Rules of origin make it hard for garment and textile exports

The Trans-Pacific Partnership and EU-Vietnam Free Trade agreements’ stiff rules of origin will make it hard for Vietnam to expand its garment, textile and footwear exports to these markets.

Le Thanh Thuy deputy general director of Singaporean-Vietnamese garment and textile joint venture Norfolk Hatexco, told VIR that her company would not be able to benefit from tariff slashes under the Trans-Pacific Partnership (TPP) and the EU-Vietnam Free Trade Agreement (EVFTA), though it was exporting products to the US, one of the TPP member states, and several European nations.

“It is because the company almost imports materials from Hong Kong, not from TPP and EVFTA member states,” Thuy said.

Quach Thi Nhung, a South Korean garment maker KJ Vina representative, also told VIR that her company imported materials from China and Hong Kong, and products were exported to the US.

This would mean that this company would not be able to enjoy tariff incentives under the TPP, she said.

According to the World Bank’s latest report on the TPP’s impacts on Vietnam, “a large part of Vietnam’s current exports in the garment and textile industry would likely not comply with the TPP’s rule of origin (ROO) requirements.”

Under the TPP’s “yard forward” ROO, to benefit from a 0% imported tariff rate, instead of the current 15-20%, all manufacturing processes including yarn spinning, knitting and dyeing must be implemented in a TPP member country.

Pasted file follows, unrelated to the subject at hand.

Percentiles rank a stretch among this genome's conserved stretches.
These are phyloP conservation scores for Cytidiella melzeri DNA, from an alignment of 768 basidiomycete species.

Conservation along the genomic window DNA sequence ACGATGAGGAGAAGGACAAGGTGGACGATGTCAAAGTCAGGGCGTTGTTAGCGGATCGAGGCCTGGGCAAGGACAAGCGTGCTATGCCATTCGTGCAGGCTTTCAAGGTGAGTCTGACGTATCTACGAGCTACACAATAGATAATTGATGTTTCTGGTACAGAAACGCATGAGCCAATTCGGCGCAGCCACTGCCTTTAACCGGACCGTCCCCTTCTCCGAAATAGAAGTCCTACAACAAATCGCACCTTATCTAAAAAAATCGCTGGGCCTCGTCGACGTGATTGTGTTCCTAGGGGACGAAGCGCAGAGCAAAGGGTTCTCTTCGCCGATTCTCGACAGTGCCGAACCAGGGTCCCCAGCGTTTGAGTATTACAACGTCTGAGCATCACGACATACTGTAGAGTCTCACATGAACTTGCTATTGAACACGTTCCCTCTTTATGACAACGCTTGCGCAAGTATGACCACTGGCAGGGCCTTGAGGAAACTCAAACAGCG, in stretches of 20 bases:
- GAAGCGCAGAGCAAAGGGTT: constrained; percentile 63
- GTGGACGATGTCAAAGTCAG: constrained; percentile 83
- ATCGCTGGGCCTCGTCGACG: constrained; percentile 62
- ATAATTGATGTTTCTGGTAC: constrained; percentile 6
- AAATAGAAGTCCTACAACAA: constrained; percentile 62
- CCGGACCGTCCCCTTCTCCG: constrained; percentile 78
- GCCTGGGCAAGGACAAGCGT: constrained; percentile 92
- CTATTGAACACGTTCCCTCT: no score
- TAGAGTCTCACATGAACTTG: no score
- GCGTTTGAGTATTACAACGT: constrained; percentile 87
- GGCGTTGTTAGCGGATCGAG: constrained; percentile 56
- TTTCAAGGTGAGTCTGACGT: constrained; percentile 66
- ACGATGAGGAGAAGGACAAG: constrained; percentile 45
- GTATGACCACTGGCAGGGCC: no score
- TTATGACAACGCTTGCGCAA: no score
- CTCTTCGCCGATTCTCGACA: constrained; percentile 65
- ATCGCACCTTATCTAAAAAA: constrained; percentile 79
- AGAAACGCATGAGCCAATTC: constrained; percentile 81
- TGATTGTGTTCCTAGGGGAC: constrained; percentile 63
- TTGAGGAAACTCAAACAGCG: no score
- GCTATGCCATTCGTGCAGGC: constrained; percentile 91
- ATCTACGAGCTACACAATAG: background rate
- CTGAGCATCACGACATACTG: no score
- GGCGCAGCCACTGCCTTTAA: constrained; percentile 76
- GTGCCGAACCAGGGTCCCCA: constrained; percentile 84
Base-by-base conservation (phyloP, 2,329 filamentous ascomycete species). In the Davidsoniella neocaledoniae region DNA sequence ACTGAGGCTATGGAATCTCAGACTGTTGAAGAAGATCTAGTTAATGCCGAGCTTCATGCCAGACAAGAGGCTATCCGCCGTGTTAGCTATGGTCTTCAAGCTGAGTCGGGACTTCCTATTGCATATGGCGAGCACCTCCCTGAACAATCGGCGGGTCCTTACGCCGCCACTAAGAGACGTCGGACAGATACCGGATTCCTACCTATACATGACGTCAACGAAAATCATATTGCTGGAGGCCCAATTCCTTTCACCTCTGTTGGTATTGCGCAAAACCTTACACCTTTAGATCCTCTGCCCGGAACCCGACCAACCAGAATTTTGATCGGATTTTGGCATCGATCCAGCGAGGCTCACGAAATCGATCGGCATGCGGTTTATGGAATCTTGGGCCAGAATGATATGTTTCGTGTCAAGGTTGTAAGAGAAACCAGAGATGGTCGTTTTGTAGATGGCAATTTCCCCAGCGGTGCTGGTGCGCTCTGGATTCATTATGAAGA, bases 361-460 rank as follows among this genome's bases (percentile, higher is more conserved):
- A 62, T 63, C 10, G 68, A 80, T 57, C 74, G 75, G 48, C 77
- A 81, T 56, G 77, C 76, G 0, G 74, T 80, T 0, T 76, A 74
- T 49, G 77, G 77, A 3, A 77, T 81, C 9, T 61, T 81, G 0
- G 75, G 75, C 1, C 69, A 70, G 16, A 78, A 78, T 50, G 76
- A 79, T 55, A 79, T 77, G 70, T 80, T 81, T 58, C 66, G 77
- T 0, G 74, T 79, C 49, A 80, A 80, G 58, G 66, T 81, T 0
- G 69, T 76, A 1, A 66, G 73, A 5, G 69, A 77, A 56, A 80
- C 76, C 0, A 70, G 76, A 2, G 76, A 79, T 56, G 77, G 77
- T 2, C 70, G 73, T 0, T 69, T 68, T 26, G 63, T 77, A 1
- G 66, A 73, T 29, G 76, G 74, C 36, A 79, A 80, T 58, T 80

According to the report, most imported yarn and fibre used by Vietnam’s garment producers are sourced from non-TPP territories, with Taiwan (32.6%), China (27%), South Korea (14.6%), Thailand (10.5%), and Indonesia (4.1%). Materials imported from TPP member states occupy 5.3%.

Meanwhile, under the EU-Vietnam Free Trade Agreement (EVFTA), the EU will eliminate duties within seven years for Vietnam’s textiles, apparel and footwear products, from the existing duty rate of 12.4%.

However, to benefit from the preferential access, this agreement’s strict ROO for garments require the use of fabrics produced in Vietnam.

This would also mean that Vietnam will find it difficult to meet these EU strict ROO requirements.

Still, several garment firms like Thanh Cong Textile Garment Investment Trading Company and X26 Joint Stock Company said they would benefit from the TPP and the EVFTA as they had close production chains, from fibre, cloth, yarn and buttons to finished products.

“We are expecting to benefit from the TPP and the EUFTA. It is expected that our company’s garment exports to the US, Japan, Australia and Canada [which are TPP member states] will annually advance 25-30%, thanks to tariff slashes,” said Nguyen Viet Thang, head of Technical Division under X26 company producing garments, footwear and wooden products. All materials are sourced from the company’s subsidiaries.

Also according to the World Bank, ROO also creates opportunities for a slew of foreign firms to come to Vietnam to directly make textile, garment and footwear materials.

For instance, Hong Kong’s Texhong Textile and Garment Group is building a $300 million yarn plant for the first phase in Quang Ninh province, where Hong Kong’s Black Peony is also building a $100 million jean cloth producing factory. South Korea’s Kyungbang Company is constructing a $40 million spinning mill in Binh Duong province.

VIR